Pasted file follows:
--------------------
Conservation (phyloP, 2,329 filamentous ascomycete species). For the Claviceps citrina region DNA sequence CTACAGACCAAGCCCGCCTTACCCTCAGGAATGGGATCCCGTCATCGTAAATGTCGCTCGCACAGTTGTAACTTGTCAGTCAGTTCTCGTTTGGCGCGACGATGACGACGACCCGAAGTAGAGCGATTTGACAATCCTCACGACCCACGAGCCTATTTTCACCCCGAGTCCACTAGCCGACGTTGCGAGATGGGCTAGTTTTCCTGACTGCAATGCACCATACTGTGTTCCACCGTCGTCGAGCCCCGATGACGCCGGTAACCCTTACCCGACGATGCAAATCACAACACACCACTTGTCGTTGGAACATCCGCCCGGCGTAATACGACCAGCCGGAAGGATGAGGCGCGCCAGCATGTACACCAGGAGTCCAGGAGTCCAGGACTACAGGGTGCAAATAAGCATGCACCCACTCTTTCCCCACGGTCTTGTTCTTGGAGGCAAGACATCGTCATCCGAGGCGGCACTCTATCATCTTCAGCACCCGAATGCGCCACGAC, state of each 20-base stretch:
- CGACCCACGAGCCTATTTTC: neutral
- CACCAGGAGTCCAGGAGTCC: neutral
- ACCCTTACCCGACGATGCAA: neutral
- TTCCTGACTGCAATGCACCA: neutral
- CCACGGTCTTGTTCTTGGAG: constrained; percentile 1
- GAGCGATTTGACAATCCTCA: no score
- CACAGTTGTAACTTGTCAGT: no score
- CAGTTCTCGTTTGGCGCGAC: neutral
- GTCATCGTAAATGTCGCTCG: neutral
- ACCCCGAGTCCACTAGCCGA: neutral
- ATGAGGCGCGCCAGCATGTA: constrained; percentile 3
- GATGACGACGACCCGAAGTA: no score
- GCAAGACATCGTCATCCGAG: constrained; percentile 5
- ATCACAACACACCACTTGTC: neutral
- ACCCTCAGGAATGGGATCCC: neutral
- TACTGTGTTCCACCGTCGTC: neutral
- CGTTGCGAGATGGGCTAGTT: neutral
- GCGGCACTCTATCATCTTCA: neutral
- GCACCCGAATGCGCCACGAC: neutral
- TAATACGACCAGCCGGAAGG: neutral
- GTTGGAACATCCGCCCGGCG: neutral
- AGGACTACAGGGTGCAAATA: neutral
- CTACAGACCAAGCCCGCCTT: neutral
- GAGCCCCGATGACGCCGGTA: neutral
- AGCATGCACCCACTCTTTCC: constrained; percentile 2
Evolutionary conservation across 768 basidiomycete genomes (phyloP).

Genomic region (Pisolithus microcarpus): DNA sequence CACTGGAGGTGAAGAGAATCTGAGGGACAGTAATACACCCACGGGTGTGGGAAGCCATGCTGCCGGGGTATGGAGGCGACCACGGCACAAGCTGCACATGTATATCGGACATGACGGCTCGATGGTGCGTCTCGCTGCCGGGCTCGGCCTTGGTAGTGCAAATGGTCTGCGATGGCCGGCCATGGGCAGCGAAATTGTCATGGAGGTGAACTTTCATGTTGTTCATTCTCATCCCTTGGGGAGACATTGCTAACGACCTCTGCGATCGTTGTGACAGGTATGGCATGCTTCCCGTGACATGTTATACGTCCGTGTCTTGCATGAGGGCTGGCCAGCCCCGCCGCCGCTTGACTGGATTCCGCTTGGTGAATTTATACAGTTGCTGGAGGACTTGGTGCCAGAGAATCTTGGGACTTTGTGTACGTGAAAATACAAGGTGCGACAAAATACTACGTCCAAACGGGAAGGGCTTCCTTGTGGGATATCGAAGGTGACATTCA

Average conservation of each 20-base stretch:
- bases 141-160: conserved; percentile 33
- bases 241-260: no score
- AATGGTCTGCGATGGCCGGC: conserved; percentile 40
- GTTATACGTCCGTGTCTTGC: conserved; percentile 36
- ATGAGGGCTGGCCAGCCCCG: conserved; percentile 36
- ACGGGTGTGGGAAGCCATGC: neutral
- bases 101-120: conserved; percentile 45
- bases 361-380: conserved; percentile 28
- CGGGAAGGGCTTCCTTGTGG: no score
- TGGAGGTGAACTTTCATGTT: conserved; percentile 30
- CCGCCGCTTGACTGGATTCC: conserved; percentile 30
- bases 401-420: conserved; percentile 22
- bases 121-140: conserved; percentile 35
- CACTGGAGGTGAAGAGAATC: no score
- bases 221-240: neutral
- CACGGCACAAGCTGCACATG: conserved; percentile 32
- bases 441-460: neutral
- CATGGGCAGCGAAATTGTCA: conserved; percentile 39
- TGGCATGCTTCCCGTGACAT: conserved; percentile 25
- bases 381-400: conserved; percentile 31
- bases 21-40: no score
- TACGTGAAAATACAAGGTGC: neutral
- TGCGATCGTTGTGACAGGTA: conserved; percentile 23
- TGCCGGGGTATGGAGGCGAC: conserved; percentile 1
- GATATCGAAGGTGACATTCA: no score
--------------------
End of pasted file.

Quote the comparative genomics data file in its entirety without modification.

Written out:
Conservation (phyloP, 2,329 filamentous ascomycete species). For the Claviceps citrina region DNA sequence CTACAGACCAAGCCCGCCTTACCCTCAGGAATGGGATCCCGTCATCGTAAATGTCGCTCGCACAGTTGTAACTTGTCAGTCAGTTCTCGTTTGGCGCGACGATGACGACGACCCGAAGTAGAGCGATTTGACAATCCTCACGACCCACGAGCCTATTTTCACCCCGAGTCCACTAGCCGACGTTGCGAGATGGGCTAGTTTTCCTGACTGCAATGCACCATACTGTGTTCCACCGTCGTCGAGCCCCGATGACGCCGGTAACCCTTACCCGACGATGCAAATCACAACACACCACTTGTCGTTGGAACATCCGCCCGGCGTAATACGACCAGCCGGAAGGATGAGGCGCGCCAGCATGTACACCAGGAGTCCAGGAGTCCAGGACTACAGGGTGCAAATAAGCATGCACCCACTCTTTCCCCACGGTCTTGTTCTTGGAGGCAAGACATCGTCATCCGAGGCGGCACTCTATCATCTTCAGCACCCGAATGCGCCACGAC, state of each 20-base stretch:
- CGACCCACGAGCCTATTTTC: neutral
- CACCAGGAGTCCAGGAGTCC: neutral
- ACCCTTACCCGACGATGCAA: neutral
- TTCCTGACTGCAATGCACCA: neutral
- CCACGGTCTTGTTCTTGGAG: constrained; percentile 1
- GAGCGATTTGACAATCCTCA: no score
- CACAGTTGTAACTTGTCAGT: no score
- CAGTTCTCGTTTGGCGCGAC: neutral
- GTCATCGTAAATGTCGCTCG: neutral
- ACCCCGAGTCCACTAGCCGA: neutral
- ATGAGGCGCGCCAGCATGTA: constrained; percentile 3
- GATGACGACGACCCGAAGTA: no score
- GCAAGACATCGTCATCCGAG: constrained; percentile 5
- ATCACAACACACCACTTGTC: neutral
- ACCCTCAGGAATGGGATCCC: neutral
- TACTGTGTTCCACCGTCGTC: neutral
- CGTTGCGAGATGGGCTAGTT: neutral
- GCGGCACTCTATCATCTTCA: neutral
- GCACCCGAATGCGCCACGAC: neutral
- TAATACGACCAGCCGGAAGG: neutral
- GTTGGAACATCCGCCCGGCG: neutral
- AGGACTACAGGGTGCAAATA: neutral
- CTACAGACCAAGCCCGCCTT: neutral
- GAGCCCCGATGACGCCGGTA: neutral
- AGCATGCACCCACTCTTTCC: constrained; percentile 2
Evolutionary conservation across 768 basidiomycete genomes (phyloP).

Genomic region (Pisolithus microcarpus): DNA sequence CACTGGAGGTGAAGAGAATCTGAGGGACAGTAATACACCCACGGGTGTGGGAAGCCATGCTGCCGGGGTATGGAGGCGACCACGGCACAAGCTGCACATGTATATCGGACATGACGGCTCGATGGTGCGTCTCGCTGCCGGGCTCGGCCTTGGTAGTGCAAATGGTCTGCGATGGCCGGCCATGGGCAGCGAAATTGTCATGGAGGTGAACTTTCATGTTGTTCATTCTCATCCCTTGGGGAGACATTGCTAACGACCTCTGCGATCGTTGTGACAGGTATGGCATGCTTCCCGTGACATGTTATACGTCCGTGTCTTGCATGAGGGCTGGCCAGCCCCGCCGCCGCTTGACTGGATTCCGCTTGGTGAATTTATACAGTTGCTGGAGGACTTGGTGCCAGAGAATCTTGGGACTTTGTGTACGTGAAAATACAAGGTGCGACAAAATACTACGTCCAAACGGGAAGGGCTTCCTTGTGGGATATCGAAGGTGACATTCA

Average conservation of each 20-base stretch:
- bases 141-160: conserved; percentile 33
- bases 241-260: no score
- AATGGTCTGCGATGGCCGGC: conserved; percentile 40
- GTTATACGTCCGTGTCTTGC: conserved; percentile 36
- ATGAGGGCTGGCCAGCCCCG: conserved; percentile 36
- ACGGGTGTGGGAAGCCATGC: neutral
- bases 101-120: conserved; percentile 45
- bases 361-380: conserved; percentile 28
- CGGGAAGGGCTTCCTTGTGG: no score
- TGGAGGTGAACTTTCATGTT: conserved; percentile 30
- CCGCCGCTTGACTGGATTCC: conserved; percentile 30
- bases 401-420: conserved; percentile 22
- bases 121-140: conserved; percentile 35
- CACTGGAGGTGAAGAGAATC: no score
- bases 221-240: neutral
- CACGGCACAAGCTGCACATG: conserved; percentile 32
- bases 441-460: neutral
- CATGGGCAGCGAAATTGTCA: conserved; percentile 39
- TGGCATGCTTCCCGTGACAT: conserved; percentile 25
- bases 381-400: conserved; percentile 31
- bases 21-40: no score
- TACGTGAAAATACAAGGTGC: neutral
- TGCGATCGTTGTGACAGGTA: conserved; percentile 23
- TGCCGGGGTATGGAGGCGAC: conserved; percentile 1
- GATATCGAAGGTGACATTCA: no score